Once the fibroids are cut out of the uterus, the opening is sewn closed and the fibroids are removed in pieces (all done through small incisions). The procedure takes one to three hours and requires special training and expertise. It is often a good idea to get a second opinion from a gynecologist who performs laparoscopic myomectomies on a regular basis. Most patients go home that day or the next and are back to work in one to three weeks.

The da Vinci robot is the most advanced equipment for laparoscopic surgery. Different than regular laparoscopic surgery, the robot uses similar instruments through similar minimally invasive incisions; however it is different because it allows for more dexterity, finesse, strength, and easier suturing and removal of fibroids (some of which are larger and would otherwise need to be removed via incision).

4. Hysteroscopic Resection

Internal fibroids, or myomas, are located inside the uterus in the endometrial cavity. They can be diagnosed by an ultrasound but a better tool is the sonohysterography, using the hysteroscope, which is like the laparoscope – a telescope with a camera in it which projects the images on a TV screen. It is inserted through the vagina, into the cervix and into the endometrial cavity. Small wire-like instruments are then passed through the hysteroscope to remove the fibroid. There is a 24-hour recovery and little to no pain.

5. Selective embolization

Selective embolization, also called uterine fibroid embolization (UFE), is a newer approach to treating fibroids without removing them. Performed by an interventional radiologist with the patient awake but relaxed on medications, a catheter the size of a spaghetti strand is placed into a groin artery, and using x-rays, is threaded up to the blood vessels which "feed" the fibroids. Very small particles are then released through the catheter to block the blood supply to these fibroids, causing them to shrink and die. The procedure takes one to three hours with the patient going home the next day.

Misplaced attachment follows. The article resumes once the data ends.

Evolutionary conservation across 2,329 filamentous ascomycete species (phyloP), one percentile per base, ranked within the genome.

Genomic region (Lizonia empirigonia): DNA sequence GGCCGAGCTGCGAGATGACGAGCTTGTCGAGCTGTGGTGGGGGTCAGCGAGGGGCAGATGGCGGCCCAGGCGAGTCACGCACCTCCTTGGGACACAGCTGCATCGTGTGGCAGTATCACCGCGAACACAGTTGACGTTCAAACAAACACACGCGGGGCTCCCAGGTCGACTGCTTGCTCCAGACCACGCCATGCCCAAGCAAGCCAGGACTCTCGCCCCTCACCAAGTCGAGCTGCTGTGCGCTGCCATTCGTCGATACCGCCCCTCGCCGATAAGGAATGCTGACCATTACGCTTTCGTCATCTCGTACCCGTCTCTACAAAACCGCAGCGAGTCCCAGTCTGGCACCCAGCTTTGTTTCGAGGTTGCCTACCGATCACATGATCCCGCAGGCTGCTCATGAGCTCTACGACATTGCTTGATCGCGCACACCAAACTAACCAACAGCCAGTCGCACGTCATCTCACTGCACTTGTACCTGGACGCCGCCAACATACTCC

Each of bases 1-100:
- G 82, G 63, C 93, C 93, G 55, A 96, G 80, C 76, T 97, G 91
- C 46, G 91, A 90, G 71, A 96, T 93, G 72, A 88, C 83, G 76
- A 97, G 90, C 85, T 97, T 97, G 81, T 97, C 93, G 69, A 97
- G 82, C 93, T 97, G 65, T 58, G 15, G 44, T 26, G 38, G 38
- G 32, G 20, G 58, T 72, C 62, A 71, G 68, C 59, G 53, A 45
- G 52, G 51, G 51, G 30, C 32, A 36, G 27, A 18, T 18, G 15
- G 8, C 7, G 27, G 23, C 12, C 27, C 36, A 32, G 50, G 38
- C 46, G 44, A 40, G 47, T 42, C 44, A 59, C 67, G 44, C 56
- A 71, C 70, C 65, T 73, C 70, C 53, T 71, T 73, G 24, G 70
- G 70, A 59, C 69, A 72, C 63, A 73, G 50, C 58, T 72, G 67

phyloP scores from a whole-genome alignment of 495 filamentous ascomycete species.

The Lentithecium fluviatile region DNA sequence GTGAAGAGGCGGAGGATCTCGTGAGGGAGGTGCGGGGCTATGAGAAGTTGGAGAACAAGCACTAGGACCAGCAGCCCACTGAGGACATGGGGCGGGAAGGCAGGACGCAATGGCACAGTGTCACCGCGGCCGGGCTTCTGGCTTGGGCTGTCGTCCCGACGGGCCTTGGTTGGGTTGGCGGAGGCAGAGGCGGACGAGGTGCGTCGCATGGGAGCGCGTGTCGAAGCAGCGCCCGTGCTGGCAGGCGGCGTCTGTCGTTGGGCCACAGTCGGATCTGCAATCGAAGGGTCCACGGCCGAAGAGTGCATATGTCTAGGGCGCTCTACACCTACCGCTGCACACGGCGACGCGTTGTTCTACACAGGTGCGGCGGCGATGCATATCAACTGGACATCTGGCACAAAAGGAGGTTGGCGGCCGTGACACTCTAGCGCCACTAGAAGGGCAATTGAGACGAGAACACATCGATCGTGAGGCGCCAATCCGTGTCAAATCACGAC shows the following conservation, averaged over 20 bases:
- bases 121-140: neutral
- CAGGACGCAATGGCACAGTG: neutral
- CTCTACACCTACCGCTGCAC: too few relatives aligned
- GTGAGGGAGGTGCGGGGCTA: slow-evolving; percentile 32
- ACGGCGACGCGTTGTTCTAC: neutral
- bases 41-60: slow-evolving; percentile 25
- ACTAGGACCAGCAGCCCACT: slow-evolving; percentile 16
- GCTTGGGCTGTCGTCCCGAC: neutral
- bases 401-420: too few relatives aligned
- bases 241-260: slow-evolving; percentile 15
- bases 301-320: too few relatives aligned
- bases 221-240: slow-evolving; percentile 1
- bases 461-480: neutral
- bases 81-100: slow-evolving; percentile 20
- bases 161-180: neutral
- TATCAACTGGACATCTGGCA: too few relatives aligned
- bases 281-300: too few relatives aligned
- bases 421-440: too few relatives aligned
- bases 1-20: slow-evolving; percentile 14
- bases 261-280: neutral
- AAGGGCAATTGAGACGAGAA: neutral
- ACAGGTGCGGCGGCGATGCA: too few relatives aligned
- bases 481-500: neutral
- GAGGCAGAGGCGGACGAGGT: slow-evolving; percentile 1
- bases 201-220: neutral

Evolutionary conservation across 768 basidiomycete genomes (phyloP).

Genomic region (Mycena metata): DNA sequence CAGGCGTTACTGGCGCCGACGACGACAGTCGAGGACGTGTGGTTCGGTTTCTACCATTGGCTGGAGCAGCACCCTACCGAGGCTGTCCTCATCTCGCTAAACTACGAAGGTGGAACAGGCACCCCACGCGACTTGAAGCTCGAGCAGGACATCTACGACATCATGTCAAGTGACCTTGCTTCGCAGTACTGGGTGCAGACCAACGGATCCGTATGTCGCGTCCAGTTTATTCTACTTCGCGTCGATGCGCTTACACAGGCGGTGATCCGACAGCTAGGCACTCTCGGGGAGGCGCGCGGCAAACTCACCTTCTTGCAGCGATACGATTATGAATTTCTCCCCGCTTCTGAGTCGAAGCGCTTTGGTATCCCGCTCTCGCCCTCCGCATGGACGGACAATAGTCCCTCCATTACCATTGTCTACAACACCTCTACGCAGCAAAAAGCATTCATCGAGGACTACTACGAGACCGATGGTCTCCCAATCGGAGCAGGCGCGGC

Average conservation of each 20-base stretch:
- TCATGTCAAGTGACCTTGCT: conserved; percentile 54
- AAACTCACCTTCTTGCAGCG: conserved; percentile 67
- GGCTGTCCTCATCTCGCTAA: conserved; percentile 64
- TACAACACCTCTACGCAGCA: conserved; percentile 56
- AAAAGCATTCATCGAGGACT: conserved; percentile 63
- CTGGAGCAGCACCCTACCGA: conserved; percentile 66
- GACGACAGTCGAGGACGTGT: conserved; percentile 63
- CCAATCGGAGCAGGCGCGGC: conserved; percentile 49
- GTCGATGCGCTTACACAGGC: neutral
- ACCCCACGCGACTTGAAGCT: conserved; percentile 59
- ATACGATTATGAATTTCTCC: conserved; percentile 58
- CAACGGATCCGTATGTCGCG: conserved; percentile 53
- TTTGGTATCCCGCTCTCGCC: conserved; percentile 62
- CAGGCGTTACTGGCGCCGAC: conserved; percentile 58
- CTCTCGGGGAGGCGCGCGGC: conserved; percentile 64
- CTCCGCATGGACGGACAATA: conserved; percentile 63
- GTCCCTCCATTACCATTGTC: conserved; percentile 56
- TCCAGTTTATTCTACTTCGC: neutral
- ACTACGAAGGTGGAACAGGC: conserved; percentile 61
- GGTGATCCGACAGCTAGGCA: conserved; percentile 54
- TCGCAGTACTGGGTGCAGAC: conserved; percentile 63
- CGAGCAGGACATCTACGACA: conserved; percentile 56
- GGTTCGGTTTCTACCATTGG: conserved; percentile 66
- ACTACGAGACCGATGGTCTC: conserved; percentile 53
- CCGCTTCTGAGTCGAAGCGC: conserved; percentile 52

6. Focused Ultrasound

The newest non-invasive treatment for fibroids, an MRI is used to locate the fibroids while high intensity sound waves are directed at, and destroy, them (similar to sound waves destroying gall stones).

7. Endometrial Ablation

This procedure ablates, or removes, the lining of the uterine cavity and can be done through a variety of techniques, including Novasure, balloon ablation, HTA and cryoablation. With a 90 percent success rate of stopping or decreasing the monthly flow, it is recommended for women who have completed their childbearing. Recovery is usually within 24 hours.

8. Medications

If you need treatment for fibroids and prefer medications, there are many non-surgical treatment options, including Lupron, progesterone, homeopathy and Chinese medicine.

Research your options very carefully

With the addition of the da Vinci robot, hysterectomies have gotten easier to perform with better, faster recoveries. While techniques to help avoid hysterectomies have improved and increased in availability, not all physicians are familiar with the techniques listed above, nor do they have the proper training. It is imperative that patients learn about all of their options and be given a chance to discuss them with a physician that will help guide them toward the procedure that is best for them.

More on hysterectomy and fibroids

To learn more about alternatives to hysterectomies and fibroid treatments, visit www.scottsdaleobgyns.com.